You’ll not find these beauties in the market. They grow in the shade of old red alder trees. They aren’t harvested like their blue siblings. They produce scattered bright red gems that birds love. The berries are tart and bright. It’s hard to gather enough for pie, but stepping outside to pick a handful for my breakfast or for a delightful snack is to accept gifts from the divine. And I am grateful.
Boletus chrysenteron, the cracked-cap bolete, is not poisonous. But it is slimy and unappetizing when cooked. A troop of these grow along the path from the driveway to the yurt.
Their cracked surface and yellow tubes distinguish this from other boletes. The spores are a brilliant greenish yellow. The cracked-cap is an interesting little fellow.
The beautiful golden chantrelle peeks from undisturbed fir needles in back of our little property. What a glorious sight, to happen on a bountiful patch of golden chantrelles. The feeling, after clambering through the branches up the hill and arriving at the top where they were growing in sunny abundance, was like reading Wordsworth’s I Wandered Lonely as a Cloud.
When all at once I saw a crowd, a host of golden chantrelles.
To dry sautee chantrelles, brush gently and well. Pull out pine needles (we do this on site, over the ground.) Slice them. Put them in a skillet over medium – medium-high heat. Salt. Stir constantly. The mushrooms will give off liquid. Cook in their own juices until the juice evaporates. Add a pat of butterand cook 5 minutes more. Add garlic (or whatever, or nothing) cook 2 – 3 minutes longer, or until the Room smells so good, it knocks your socks off.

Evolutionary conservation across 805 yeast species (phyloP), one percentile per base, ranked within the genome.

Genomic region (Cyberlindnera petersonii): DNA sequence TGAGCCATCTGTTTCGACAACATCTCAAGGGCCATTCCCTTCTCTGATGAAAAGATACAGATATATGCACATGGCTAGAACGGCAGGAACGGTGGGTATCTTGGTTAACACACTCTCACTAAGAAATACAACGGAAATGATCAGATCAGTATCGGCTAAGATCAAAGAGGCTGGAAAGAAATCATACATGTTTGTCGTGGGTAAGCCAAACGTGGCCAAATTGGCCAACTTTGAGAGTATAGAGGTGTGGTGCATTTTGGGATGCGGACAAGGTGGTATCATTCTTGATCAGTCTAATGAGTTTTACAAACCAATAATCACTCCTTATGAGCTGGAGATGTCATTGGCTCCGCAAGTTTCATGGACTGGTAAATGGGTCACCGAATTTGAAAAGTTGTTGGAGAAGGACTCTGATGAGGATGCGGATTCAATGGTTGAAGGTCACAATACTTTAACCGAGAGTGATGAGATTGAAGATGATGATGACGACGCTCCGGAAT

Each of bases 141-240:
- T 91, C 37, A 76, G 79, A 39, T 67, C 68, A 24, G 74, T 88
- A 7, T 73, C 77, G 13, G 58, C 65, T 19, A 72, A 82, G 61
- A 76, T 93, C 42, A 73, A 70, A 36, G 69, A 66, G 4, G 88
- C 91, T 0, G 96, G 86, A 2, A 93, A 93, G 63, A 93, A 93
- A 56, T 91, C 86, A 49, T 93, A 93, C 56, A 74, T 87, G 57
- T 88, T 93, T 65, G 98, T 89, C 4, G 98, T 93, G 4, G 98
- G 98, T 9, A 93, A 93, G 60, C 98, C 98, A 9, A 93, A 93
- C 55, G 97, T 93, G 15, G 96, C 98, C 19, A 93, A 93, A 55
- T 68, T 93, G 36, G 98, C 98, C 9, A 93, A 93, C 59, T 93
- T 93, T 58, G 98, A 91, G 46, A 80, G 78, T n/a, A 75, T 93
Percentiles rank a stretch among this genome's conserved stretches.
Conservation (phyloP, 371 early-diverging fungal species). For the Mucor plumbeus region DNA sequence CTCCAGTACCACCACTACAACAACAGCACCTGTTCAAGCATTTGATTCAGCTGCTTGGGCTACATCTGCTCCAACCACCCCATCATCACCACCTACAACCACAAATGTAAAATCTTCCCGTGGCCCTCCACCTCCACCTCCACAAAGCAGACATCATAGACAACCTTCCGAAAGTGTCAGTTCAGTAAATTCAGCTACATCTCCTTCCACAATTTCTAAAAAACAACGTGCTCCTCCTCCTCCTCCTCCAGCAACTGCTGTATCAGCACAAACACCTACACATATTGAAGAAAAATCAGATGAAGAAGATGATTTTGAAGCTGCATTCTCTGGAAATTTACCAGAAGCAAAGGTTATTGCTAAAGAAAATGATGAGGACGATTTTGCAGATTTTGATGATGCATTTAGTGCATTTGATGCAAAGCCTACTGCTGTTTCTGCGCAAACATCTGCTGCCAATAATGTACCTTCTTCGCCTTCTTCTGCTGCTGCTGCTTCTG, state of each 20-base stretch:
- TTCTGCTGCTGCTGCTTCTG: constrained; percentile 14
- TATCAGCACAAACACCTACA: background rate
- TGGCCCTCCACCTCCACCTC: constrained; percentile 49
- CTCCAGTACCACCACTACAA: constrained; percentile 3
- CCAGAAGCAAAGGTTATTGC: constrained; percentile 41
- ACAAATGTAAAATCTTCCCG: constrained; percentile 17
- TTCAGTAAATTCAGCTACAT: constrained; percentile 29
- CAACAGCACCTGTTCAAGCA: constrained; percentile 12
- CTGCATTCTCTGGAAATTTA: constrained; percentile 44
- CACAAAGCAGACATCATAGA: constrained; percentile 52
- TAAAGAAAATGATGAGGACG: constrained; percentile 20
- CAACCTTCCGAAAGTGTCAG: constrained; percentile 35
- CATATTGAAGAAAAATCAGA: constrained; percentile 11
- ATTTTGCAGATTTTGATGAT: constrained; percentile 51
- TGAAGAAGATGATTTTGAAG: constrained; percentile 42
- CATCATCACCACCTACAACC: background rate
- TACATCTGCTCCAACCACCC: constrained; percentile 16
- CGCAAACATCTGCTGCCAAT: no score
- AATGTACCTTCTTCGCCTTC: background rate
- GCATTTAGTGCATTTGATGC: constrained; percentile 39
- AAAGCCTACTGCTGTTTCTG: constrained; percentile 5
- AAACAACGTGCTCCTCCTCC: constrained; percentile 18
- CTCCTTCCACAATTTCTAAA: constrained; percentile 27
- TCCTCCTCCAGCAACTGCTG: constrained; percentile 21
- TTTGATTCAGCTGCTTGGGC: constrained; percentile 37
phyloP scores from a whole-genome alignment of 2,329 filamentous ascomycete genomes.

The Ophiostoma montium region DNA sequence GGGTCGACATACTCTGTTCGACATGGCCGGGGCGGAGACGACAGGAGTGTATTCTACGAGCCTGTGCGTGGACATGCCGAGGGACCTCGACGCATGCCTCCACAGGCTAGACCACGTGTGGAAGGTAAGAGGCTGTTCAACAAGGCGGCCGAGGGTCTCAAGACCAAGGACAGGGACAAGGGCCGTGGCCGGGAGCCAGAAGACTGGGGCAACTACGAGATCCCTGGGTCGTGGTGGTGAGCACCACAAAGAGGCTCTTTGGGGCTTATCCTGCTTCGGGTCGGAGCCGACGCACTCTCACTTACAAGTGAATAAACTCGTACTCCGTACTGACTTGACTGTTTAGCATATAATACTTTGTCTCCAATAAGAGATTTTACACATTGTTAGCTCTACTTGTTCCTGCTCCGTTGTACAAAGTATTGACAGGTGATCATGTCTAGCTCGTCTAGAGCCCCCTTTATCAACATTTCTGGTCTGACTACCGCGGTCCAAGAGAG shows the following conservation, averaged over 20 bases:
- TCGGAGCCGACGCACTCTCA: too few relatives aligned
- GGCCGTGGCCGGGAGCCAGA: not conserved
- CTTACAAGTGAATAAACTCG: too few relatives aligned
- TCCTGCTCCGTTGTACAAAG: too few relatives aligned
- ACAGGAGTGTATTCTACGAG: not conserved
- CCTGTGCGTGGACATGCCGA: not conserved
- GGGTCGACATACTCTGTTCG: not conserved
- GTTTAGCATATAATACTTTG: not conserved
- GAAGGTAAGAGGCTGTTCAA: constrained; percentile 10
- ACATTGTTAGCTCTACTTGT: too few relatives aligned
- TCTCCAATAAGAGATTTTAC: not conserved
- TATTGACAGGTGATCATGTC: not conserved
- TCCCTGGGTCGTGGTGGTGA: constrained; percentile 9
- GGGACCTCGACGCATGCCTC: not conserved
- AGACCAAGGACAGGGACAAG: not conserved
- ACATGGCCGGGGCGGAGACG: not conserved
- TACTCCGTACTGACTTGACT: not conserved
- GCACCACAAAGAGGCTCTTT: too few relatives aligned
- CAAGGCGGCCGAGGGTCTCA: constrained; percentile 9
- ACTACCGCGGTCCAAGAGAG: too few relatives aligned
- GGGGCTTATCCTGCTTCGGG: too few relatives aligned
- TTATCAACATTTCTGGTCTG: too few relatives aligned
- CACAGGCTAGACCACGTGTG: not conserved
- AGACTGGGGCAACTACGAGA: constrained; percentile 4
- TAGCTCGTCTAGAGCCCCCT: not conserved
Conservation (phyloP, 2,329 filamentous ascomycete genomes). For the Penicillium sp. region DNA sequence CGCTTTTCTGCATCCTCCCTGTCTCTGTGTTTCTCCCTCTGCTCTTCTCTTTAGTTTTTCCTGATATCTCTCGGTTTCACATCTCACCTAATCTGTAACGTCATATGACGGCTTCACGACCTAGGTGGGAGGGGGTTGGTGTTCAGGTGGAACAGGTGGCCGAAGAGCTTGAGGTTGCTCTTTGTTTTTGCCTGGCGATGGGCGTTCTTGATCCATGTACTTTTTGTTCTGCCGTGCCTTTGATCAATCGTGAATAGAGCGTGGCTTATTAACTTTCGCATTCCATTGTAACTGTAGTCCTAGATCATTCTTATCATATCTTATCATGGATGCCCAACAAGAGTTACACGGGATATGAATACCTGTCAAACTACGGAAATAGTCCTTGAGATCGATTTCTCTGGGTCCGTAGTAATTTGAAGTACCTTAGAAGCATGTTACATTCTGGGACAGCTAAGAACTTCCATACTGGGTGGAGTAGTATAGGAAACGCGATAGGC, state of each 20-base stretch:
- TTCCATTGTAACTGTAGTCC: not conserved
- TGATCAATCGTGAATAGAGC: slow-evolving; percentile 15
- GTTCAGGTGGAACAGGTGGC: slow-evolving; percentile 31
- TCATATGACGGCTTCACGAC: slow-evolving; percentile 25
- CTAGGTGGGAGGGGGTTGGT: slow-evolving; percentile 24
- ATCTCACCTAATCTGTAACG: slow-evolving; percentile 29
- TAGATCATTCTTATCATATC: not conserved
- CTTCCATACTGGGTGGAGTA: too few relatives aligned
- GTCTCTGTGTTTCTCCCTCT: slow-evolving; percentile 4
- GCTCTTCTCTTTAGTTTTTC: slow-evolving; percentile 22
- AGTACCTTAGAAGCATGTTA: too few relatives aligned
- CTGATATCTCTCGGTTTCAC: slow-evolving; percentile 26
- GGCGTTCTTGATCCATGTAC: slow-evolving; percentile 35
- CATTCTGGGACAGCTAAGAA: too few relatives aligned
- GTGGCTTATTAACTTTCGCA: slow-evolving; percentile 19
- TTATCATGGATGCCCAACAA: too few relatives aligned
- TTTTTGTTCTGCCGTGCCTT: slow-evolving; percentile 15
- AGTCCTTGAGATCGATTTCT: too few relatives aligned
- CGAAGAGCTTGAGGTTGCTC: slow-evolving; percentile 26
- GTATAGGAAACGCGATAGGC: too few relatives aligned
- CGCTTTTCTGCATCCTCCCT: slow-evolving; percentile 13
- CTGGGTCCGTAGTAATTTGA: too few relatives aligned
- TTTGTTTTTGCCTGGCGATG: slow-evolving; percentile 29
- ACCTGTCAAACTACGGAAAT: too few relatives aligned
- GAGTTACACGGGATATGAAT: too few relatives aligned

Chicken pot pie was made with sauteed mushrooms, chicken, carrots, potatoes, celery, onion & white sauce in a fresh pie crust.
We went on a mushroom hunt after school this week. Beautiful fungi popped out everywhere! And the hunt ended in dinner. Nathan had scoped out a Golden Chantrelle patch. We picked and cleaned a bunch of them and carried them back in my sweatshirt. Delicious.
Note: Not all of them! We left plenty to mature and propagate.